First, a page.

A list of prioritized capital improvement projects could well change if local voters approve construction of new elementary and high schools at the north edge of town, Iola City Council members said Monday.
The council reviewed Iola’s capital improvement project list at their meeting Monday night.
Council members are mindful of the upcoming election Nov. 4 to decide on the schools.
If the vote passes, the city will likely put the proposed extension of North Cottonwood Street high on its list, Councilman Jon Wells said.
City Administrator Carl Slaugh has pegged the Cottonwood extension at about $600,000, not including design costs or land acquisition.
The city has a stake in the upcoming election as well, because one of the funding mechanisms, a half-cent sales tax increase, would be equally split between USD 257 and the city. Slaugh estimated both entities would earn about $300,000 annually from the hike.
Iola traditionally has used sales tax revenues in the past for street projects.
Slaugh discussed other items on the city’s capital improvement plan.
First on the list is upgrading much of U.S. 54 through town, starting in 2015.
The cost of the project could vary from $800,000 to $3 million, Slaugh said, depending on the extent of the damage. If the former is all that’s needed, for a simply mill and overlay, then 80 percent of the cost will be borne by the state as part of KLINK (City Connecting Link Resurfacing Program).
However, if a full-depth restoration is necessary, all will come directly from the city, Slaugh added. That’s because the KLINK funding is for maintenance only. Full-depth replacement does not count.
Other potential street projects include renovating another portion of Cottonwood, from Lincoln Street to Madison Avenue, a $1.5 million upgrade of North Kentucky Street, perhaps by 2022, upgrading North First Street sometime around 2027, replacing Carpenter Street around 2029, and full-depth restoration of North State Street, including storm sewer modifications, to curb flooding. Slaugh had that project pegged for 2031.
“There are definite challenges,” Slaugh said, not the least of which is the fact that many of the proposed projects would cost more than what is brought in from sales tax revenues.
“Through the years, Iola’s population has declined, but we still have the same number of streets, we still have the same infrastructure, and the same costs for maintenance.”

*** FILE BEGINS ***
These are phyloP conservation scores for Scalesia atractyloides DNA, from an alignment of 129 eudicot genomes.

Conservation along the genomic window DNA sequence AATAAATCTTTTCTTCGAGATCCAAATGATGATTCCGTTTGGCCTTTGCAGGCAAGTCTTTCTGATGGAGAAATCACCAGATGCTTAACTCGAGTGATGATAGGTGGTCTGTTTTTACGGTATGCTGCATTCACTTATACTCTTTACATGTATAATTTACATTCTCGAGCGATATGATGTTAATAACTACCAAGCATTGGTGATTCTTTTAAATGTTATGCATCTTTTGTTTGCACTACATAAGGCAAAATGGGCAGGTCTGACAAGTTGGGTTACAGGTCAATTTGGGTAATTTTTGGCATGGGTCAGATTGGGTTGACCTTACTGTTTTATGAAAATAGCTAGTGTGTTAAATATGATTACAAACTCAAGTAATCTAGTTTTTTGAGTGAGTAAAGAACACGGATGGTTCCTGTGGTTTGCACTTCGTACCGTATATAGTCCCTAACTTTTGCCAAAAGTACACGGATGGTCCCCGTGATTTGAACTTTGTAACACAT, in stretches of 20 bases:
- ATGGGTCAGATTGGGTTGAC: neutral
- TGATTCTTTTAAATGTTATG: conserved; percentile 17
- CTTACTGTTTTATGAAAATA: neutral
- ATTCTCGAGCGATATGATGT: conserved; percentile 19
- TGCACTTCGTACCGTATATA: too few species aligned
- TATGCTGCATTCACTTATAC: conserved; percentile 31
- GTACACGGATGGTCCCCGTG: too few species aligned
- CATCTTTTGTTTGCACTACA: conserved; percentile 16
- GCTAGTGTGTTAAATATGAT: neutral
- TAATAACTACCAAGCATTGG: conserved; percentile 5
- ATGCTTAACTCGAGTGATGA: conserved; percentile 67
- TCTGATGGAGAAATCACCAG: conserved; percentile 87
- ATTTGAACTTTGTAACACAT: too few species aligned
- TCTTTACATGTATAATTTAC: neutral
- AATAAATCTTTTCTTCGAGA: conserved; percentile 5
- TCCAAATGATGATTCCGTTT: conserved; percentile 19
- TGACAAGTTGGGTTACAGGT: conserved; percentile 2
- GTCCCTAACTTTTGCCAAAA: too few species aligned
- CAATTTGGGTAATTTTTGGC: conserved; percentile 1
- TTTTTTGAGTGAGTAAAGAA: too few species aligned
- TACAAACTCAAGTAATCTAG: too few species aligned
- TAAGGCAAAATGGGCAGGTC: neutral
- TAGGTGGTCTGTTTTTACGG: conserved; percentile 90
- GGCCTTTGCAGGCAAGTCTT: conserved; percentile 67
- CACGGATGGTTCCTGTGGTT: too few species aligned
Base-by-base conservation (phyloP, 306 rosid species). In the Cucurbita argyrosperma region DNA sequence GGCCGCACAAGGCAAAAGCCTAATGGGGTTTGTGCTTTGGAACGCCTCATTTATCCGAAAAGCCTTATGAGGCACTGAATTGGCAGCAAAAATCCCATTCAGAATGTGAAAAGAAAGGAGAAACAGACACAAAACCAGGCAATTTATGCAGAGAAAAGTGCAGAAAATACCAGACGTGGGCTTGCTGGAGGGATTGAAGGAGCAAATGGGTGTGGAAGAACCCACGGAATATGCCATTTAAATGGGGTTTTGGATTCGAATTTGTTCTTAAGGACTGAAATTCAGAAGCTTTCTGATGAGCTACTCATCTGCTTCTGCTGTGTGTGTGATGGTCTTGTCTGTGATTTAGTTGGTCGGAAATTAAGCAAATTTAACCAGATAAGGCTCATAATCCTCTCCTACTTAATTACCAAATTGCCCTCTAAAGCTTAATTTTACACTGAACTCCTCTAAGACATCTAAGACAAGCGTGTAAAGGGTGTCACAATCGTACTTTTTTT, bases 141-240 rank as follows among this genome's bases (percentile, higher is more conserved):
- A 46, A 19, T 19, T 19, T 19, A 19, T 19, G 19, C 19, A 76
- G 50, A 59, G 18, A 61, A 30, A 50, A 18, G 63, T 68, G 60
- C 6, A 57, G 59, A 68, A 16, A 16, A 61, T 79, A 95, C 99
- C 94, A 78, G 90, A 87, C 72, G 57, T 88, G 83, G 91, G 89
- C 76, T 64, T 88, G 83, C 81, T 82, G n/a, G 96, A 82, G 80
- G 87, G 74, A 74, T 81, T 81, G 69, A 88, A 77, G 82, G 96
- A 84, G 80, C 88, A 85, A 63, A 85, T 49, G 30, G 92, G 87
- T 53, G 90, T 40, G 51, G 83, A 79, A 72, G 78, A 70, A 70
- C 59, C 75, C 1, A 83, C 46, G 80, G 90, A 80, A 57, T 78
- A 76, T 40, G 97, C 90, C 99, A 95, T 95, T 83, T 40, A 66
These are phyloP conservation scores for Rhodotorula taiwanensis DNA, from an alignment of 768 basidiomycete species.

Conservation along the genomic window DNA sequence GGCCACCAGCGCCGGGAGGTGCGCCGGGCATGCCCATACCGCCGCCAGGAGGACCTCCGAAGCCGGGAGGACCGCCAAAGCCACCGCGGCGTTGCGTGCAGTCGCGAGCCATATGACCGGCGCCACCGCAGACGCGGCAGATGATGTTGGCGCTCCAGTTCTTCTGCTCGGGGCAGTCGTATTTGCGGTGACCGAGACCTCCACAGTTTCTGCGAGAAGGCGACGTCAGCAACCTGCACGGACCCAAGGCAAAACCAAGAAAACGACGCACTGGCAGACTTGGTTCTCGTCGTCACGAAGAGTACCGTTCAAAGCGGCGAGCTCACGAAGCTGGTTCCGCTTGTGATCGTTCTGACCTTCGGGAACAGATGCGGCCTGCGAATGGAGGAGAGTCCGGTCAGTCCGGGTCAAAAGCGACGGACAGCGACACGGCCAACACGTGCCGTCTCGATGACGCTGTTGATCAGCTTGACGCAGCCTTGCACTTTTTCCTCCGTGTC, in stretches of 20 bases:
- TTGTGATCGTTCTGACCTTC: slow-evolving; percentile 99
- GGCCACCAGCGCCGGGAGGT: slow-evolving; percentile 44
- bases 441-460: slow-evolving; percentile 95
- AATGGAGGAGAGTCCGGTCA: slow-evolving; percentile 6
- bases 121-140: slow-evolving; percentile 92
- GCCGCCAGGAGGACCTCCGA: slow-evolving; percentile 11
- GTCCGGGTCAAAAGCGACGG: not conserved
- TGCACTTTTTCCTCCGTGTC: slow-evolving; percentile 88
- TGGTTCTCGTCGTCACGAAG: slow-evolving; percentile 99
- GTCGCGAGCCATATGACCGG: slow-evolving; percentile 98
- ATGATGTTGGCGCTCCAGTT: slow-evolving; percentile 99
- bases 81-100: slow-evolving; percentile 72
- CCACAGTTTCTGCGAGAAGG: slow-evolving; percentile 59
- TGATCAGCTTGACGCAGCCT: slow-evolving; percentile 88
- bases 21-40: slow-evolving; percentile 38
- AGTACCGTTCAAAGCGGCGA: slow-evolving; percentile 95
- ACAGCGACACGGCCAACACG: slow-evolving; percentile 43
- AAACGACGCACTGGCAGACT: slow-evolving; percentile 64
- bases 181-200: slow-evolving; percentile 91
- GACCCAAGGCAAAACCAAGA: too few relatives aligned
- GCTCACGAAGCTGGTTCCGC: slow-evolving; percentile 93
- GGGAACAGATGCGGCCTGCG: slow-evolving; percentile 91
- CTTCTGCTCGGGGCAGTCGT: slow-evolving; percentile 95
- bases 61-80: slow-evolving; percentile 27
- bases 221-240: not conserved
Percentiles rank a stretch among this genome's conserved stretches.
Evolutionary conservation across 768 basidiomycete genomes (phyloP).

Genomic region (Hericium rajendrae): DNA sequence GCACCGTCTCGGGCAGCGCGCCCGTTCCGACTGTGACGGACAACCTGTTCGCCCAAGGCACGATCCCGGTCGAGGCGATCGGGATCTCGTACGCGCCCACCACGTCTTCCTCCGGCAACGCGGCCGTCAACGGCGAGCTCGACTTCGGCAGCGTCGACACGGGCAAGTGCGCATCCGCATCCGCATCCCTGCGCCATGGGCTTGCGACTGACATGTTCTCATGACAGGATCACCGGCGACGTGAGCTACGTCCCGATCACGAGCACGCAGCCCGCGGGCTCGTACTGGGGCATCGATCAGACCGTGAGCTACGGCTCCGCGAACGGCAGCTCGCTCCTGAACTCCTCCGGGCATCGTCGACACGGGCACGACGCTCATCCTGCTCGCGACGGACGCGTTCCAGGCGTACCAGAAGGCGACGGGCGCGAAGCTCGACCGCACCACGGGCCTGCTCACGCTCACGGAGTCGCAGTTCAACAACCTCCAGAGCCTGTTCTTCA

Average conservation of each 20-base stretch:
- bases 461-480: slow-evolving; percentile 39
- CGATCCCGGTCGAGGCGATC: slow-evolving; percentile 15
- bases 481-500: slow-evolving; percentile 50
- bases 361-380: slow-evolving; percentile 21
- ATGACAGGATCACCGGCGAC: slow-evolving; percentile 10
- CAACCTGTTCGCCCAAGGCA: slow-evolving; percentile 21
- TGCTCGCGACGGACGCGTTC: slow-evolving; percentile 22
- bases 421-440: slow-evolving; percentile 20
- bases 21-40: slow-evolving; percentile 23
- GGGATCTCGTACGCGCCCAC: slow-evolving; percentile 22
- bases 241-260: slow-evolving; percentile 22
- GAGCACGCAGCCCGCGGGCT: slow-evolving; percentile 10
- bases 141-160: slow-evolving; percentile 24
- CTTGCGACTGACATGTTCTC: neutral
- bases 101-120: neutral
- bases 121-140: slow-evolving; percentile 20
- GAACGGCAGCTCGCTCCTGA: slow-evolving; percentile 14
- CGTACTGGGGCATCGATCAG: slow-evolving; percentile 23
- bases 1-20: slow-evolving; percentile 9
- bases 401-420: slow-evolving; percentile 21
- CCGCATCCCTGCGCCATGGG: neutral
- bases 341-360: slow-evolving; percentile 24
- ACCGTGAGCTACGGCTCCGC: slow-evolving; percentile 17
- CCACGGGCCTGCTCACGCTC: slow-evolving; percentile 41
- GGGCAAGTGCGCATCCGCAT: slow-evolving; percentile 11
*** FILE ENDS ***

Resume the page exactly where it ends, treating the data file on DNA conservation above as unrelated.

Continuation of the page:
Other cities have looked at innovative ways to stay on top of those projects, Slaugh said. Iola could, too.
Councilman Steve French noted Community Development Block Grants from the state are available.
Since the city has recently closed participation in a separate CDBG program, Slaugh said Iola would apply for additional grants.
IOLA EMPLOYEES will receive a 1.7 percent cost-of-living raise beginning in January. The raises mirror the 1.7 percent increase set by the Social Security Administration, using the Consumer Price Index.
Assistant City Administrator Corey Schinstock noted Iola set its 2015 budget in anticipation of 2.5 percent COLA raises.
“That gives us a little flexibility,” Schinstock said.
The COLA raises are independent of the city’s newly revamped pay schedule, which will be incorporated over the next three years, Slaugh added.
THE CITY RECEIVED a letter from the new head of Russell Stover Candies.
Andreas Pfluger, the new president and chief executive officer, said the candy company’s new owners, Lindt & Sprungli, is eager to maintain its relationship with Iola.
“Lindt & Sprungli is quite excited about the opportunity to continue building the brands that had been shepherded by the Ward family since 1960,” Pfluger wrote. The Wards reinforced the iconic status of Russell Stover, Whitman’s and Pangburn brands throughout the United States. They also chose to build a facility in your community.
“Two of our company’s many strengths are the quality of our products and the quality of our workforce,” Pfluger continued. “We are proud to be one of Iola’s leading employers and we look forward to continuing our presence in the community.”